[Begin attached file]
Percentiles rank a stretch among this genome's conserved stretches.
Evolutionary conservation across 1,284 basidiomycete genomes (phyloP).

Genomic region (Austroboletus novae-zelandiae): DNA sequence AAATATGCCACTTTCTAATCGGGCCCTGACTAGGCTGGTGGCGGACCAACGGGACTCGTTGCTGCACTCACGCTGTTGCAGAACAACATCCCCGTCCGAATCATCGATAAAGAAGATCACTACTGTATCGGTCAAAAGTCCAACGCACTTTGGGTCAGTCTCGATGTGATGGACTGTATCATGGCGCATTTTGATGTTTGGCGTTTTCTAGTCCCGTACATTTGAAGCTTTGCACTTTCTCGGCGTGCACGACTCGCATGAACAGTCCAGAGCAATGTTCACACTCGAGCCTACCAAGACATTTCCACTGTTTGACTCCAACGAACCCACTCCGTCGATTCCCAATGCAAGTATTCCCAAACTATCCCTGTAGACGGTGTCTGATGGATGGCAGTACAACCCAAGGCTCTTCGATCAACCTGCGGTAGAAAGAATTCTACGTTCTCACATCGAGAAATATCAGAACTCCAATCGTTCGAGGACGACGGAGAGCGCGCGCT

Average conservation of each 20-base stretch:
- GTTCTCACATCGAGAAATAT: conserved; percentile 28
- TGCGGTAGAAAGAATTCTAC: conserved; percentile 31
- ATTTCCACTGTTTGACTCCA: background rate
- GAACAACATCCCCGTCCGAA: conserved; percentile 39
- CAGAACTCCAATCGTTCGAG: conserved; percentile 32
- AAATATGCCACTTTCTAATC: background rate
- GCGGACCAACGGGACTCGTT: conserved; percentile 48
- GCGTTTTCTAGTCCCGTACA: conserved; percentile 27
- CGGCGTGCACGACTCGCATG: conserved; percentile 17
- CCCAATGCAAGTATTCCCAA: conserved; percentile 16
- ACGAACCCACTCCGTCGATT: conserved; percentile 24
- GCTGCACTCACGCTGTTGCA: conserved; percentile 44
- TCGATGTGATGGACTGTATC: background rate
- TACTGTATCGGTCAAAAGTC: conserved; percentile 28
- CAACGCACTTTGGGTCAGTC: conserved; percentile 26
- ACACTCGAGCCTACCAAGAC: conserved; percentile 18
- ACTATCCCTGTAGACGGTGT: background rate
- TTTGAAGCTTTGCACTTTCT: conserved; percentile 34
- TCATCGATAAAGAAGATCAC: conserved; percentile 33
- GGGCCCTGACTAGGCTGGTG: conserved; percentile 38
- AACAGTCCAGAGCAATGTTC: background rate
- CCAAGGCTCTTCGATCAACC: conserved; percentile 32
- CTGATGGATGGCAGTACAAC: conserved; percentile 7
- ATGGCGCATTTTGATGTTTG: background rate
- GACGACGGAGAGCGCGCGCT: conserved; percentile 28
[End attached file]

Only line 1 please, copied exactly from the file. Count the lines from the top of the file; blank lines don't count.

Percentiles rank a stretch among this genome's conserved stretches.